This report describes the use of a nucleic acid vaccine in a large outbred animal species both alone and in combination with a conventionally adjuvanted vaccine. The gene encoding a host-protective antigen (45W) from the sheep parasite Taenia ovis was cloned into the expression vector pcDNA3 and the resultant plasmid termed pcDNA3-45W. Eleven of 15 sheep injected either intramuscularly or intradermally with pcDNA3-45W mounted a serum antibody response to 45W which for both routes of injection was predominantly IgG1. However, the level of antibody elicited by the nucleic acid vaccine was low and repeated vaccinations did not boost the response. Injection of pcDNA3-45W into animals in which an immune response had previously been generated by vaccination with recombinant 45W using Quil A as adjuvant (rec45W vaccine), did not result in enhanced antibody levels. Initial vaccination with pcDNA3-45W and subsequently with the rec45W vaccine resulted in antibody levels significantly higher (P < 0.05) than those obtained in sheep which had only received the rec45W vaccine. This enhanced antibody response was predominantly of the IgG1 subclass (IgG1:IgG2, 5:1) in animals injected with the nucleic acid vaccine by the i.m. route. Surprisingly, a second rec45W vaccination of these animals led to little or no increase in IgG1 levels and a 10-fold increase in IgG2 resulting in a predominance of 45W-specific IgG2 (IgG1:IgG2, 0.25:1). These studies revealed that nucleic acid vaccination has efficacy, albeit limited, in the sheep and supports previous investigations which showed that antibody responses elicited by immunization are determined by both the route and mode of antigen delivery.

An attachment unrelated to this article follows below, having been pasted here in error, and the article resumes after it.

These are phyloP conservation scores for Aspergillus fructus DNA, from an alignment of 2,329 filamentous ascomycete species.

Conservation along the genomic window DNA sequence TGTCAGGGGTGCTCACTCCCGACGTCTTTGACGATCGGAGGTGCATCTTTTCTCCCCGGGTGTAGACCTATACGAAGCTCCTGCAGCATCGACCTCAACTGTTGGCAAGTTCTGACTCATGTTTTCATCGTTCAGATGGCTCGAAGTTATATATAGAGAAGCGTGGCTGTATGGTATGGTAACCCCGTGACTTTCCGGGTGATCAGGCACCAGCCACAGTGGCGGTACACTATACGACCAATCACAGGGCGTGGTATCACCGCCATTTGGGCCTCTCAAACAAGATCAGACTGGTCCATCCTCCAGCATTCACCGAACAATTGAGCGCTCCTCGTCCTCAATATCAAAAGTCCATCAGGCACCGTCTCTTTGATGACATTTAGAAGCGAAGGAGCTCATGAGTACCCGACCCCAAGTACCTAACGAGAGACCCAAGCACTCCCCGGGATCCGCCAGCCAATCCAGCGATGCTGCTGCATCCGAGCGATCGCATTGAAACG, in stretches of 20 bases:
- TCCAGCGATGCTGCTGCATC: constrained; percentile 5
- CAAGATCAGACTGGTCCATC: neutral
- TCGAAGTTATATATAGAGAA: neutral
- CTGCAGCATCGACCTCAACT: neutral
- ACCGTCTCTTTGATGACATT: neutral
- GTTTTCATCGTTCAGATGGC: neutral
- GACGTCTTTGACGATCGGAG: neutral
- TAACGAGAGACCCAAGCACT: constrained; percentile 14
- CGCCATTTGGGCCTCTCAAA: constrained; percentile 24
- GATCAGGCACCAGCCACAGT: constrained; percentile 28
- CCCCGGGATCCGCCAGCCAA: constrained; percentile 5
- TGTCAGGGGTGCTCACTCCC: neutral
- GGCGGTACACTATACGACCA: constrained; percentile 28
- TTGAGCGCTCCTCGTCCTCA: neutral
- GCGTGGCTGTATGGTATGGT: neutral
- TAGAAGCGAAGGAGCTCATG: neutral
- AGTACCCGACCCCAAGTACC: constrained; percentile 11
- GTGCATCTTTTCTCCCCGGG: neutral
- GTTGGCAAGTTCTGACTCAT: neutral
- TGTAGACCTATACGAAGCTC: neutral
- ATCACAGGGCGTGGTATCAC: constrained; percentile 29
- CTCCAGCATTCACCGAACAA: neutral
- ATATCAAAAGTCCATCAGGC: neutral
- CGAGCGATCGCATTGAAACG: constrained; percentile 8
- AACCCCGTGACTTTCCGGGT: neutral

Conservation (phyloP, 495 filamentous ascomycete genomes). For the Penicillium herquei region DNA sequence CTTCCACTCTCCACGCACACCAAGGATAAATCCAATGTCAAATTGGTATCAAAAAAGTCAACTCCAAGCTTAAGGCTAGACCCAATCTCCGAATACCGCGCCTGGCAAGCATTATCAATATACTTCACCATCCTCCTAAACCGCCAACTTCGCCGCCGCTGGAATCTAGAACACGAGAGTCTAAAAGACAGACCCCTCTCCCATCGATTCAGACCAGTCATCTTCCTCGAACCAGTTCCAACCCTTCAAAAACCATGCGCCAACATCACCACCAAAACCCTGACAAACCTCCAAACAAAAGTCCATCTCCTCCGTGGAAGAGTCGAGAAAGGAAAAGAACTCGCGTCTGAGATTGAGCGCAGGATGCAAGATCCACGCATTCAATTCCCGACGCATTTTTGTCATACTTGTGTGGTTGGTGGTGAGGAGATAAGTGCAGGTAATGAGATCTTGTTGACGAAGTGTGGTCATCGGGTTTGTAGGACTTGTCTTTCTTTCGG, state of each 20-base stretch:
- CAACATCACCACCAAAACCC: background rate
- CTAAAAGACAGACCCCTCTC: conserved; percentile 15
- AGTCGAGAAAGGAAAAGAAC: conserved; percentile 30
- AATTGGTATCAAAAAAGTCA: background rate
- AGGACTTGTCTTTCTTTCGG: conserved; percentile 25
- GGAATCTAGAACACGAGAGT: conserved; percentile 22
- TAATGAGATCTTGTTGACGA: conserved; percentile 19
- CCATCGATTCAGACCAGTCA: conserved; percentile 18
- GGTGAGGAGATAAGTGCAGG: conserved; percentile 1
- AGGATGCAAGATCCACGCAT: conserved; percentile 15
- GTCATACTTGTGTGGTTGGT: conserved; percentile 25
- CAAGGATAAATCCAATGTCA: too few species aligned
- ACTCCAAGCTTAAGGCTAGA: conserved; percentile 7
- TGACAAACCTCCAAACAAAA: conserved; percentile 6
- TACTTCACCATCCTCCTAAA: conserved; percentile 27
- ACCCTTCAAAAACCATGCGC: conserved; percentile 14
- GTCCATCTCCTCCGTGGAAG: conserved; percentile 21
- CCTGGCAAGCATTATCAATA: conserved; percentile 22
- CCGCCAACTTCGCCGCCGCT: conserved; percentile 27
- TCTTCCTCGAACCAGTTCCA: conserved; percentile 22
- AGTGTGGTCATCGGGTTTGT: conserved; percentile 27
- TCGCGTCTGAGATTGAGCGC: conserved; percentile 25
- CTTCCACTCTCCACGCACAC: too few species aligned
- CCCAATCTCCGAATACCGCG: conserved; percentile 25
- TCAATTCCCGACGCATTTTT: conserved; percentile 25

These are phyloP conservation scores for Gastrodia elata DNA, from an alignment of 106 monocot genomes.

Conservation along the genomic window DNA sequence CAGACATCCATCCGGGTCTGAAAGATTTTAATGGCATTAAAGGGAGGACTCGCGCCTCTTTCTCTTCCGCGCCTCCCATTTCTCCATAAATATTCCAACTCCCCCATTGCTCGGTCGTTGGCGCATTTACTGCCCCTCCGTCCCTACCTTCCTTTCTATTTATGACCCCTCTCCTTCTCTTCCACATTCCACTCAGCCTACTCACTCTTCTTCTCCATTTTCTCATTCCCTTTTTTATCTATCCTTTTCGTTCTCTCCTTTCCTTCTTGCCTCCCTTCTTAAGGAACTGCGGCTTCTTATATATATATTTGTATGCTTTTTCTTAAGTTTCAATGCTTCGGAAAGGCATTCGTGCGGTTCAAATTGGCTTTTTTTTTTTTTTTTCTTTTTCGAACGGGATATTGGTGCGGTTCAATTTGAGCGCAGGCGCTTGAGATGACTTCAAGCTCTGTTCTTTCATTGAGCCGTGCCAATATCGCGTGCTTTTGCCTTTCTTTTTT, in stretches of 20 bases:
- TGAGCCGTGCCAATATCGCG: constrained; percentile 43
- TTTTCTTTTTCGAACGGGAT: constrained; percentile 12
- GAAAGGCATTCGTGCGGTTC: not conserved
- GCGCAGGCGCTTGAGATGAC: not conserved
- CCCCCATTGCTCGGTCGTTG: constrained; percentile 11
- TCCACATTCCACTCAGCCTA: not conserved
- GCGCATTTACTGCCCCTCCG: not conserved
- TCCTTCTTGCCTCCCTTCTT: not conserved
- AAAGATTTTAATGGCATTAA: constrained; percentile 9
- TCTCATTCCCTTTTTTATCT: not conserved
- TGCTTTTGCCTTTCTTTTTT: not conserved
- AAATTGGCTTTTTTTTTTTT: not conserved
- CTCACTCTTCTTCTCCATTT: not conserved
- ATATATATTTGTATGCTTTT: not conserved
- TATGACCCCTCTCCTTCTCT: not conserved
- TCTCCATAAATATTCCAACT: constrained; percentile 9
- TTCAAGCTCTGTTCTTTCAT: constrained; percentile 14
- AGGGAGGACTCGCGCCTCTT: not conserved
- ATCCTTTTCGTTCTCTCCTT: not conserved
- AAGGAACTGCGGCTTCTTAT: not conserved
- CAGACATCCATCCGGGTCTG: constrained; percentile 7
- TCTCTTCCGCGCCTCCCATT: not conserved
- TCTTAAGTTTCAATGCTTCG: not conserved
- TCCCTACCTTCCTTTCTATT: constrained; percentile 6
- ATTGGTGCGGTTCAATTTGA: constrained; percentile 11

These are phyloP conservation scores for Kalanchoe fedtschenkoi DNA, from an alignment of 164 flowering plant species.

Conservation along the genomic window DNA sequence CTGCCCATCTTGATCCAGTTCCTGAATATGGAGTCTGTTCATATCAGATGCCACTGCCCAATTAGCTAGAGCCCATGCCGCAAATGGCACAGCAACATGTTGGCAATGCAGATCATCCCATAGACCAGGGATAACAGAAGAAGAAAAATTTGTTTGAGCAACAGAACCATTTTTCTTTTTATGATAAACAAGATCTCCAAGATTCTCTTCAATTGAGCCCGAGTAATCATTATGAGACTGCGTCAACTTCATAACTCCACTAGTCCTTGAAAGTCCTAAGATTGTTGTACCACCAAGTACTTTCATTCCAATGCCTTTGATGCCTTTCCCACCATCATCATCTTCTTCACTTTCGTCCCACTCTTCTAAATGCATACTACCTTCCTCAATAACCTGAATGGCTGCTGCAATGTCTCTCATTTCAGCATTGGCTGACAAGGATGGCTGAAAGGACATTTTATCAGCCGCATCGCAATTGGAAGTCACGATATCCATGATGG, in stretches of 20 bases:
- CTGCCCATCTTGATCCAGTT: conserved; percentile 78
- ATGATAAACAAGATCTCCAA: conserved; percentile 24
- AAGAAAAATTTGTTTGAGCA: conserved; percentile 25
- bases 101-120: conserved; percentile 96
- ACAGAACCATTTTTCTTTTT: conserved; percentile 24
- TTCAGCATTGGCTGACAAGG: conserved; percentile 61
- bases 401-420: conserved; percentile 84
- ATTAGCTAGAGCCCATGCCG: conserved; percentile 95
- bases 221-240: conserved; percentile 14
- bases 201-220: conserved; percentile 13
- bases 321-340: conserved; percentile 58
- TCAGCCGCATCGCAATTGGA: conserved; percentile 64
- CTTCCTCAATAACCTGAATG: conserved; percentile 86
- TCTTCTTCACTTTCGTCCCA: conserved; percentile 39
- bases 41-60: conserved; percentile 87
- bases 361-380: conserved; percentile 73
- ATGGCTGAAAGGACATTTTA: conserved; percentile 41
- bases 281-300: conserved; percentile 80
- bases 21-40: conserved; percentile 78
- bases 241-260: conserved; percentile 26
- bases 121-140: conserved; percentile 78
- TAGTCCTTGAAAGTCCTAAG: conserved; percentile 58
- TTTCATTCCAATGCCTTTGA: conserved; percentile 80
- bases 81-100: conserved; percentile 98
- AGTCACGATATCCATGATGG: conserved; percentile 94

- nucleic acid
- Taenia ovis